USDA Signs Off on Plan to Provide Retroactive Benefits to Georgians Wrongly Deprived of Food Stamps

In a large-scale win for low-income Georgia families, the United States Department of Agriculture (USDA) signed off on an agreement brokered by NCLEJ that will provide retroactive food stamps to tens of thousands of families wrongly deprived of benefits.

The case, Melanie K. v. Horton, challenged a system-wide failure by the Georgia agency to process food stamp applications and renewals. As a consequence, tens of thousands of families lost the ability to access critical assistance and all too many went hungry.

On August 5, 2015, Judge William S. Duffey, Jr., of the Northern District of Georgia approved the class action settlement. Under the key provisions of the settlement, the state agency must process applications and renewals for food stamps within the time required by law; provide monthly reports to ensure compliance with the Food Stamp Act; establish an informal review process; and improve its timely processing of food stamp applications until it achieves 96% on-time processing of applications in six out of seven quarters.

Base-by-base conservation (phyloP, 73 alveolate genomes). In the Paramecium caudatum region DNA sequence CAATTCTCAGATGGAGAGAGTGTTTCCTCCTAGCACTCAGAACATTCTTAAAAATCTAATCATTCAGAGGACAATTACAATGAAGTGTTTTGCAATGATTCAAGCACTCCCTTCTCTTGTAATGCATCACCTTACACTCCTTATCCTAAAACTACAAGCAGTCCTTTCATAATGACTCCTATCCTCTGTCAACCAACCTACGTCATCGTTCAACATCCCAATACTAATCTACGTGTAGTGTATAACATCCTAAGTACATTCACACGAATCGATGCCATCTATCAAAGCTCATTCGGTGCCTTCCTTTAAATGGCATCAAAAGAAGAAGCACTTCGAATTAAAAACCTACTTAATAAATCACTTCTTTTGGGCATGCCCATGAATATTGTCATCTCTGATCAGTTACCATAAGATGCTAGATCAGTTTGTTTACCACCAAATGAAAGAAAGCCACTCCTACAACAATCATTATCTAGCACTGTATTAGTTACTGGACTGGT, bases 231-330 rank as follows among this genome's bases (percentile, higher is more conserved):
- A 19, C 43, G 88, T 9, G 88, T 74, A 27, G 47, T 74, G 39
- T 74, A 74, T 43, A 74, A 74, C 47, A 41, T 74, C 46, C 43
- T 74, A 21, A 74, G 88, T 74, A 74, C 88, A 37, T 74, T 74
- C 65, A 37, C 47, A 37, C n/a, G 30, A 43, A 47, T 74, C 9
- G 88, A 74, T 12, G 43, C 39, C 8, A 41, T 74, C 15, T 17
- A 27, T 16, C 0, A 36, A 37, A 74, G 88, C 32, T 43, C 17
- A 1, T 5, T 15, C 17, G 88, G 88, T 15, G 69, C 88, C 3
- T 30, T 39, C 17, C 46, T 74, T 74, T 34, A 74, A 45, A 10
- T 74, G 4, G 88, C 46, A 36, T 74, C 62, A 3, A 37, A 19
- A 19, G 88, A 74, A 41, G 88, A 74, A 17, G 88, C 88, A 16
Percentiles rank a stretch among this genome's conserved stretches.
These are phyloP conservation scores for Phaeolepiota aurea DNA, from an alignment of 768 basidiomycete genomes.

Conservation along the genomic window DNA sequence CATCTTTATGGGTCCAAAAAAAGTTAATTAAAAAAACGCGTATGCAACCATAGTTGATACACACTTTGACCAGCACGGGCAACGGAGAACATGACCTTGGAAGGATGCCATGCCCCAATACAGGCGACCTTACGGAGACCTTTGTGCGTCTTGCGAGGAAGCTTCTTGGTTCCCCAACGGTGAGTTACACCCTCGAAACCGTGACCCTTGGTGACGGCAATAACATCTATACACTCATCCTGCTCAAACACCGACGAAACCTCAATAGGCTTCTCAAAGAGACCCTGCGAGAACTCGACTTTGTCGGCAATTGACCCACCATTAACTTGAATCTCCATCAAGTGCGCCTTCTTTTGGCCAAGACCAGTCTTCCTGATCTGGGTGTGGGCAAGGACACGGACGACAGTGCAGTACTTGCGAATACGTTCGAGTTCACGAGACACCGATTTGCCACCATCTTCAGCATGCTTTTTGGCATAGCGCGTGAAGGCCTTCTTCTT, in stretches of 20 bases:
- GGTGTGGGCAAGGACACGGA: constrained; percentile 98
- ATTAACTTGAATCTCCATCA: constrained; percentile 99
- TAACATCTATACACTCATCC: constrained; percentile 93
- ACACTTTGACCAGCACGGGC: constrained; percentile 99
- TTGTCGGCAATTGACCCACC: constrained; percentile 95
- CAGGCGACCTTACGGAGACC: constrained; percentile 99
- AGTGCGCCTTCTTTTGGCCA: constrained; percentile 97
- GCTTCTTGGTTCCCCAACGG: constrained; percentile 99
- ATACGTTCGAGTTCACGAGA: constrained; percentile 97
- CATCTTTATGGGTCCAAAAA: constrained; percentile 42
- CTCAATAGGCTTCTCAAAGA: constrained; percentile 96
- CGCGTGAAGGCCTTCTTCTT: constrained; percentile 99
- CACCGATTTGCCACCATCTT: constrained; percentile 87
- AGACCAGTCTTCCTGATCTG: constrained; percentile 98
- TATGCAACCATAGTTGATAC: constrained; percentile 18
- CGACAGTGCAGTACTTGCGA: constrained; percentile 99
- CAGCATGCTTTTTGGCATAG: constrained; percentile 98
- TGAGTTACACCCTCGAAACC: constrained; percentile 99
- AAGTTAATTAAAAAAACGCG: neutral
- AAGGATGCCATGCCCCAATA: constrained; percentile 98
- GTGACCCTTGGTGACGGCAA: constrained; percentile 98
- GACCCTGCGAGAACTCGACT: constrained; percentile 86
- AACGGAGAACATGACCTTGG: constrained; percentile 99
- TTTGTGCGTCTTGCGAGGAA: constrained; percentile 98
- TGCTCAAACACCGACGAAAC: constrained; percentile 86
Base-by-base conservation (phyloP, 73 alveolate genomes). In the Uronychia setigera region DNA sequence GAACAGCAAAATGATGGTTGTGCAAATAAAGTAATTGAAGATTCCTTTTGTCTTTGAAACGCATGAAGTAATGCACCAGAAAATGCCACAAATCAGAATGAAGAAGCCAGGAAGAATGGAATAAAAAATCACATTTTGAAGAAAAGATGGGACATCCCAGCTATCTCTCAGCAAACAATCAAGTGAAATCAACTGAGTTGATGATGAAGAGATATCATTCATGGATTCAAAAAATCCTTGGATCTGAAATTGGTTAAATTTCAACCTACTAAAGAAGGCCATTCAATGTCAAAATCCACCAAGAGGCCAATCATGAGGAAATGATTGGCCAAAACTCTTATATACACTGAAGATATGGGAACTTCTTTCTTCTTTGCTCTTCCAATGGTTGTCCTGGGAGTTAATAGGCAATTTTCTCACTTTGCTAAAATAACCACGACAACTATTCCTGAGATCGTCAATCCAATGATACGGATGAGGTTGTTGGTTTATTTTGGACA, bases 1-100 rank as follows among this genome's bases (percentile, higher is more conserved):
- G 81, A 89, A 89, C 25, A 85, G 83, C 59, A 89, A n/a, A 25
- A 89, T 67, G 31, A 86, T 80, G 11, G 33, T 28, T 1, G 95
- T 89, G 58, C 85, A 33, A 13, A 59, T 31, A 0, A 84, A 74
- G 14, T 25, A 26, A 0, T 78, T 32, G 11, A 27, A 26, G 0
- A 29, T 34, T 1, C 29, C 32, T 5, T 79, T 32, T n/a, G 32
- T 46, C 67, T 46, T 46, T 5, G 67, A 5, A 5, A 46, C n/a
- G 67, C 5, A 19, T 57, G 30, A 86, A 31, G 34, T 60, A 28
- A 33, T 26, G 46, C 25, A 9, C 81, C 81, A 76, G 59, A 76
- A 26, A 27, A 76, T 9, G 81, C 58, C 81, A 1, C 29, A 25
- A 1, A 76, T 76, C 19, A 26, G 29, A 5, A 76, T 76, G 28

An additional key feature of the settlement provided that class members whose applications were wrongfully denied or not renewed, and who were subsequently approved for food stamp benefits, would receive retroactive benefits. The USDA acquiesced to the plan for the payment of retroactive benefits on November 19, 2015.

NCLEJ’s lawyers include Gina Mannix, Tedde Tasheff, Dodyk Fellow Leah Lotto, Katie Deabler, and Marc Cohan. Local counsel David Webster and Mark Grantham and Arthur Brannon from DLA Piper’s Atlanta office joined NCLEJ on this case.

Read the August settlement here.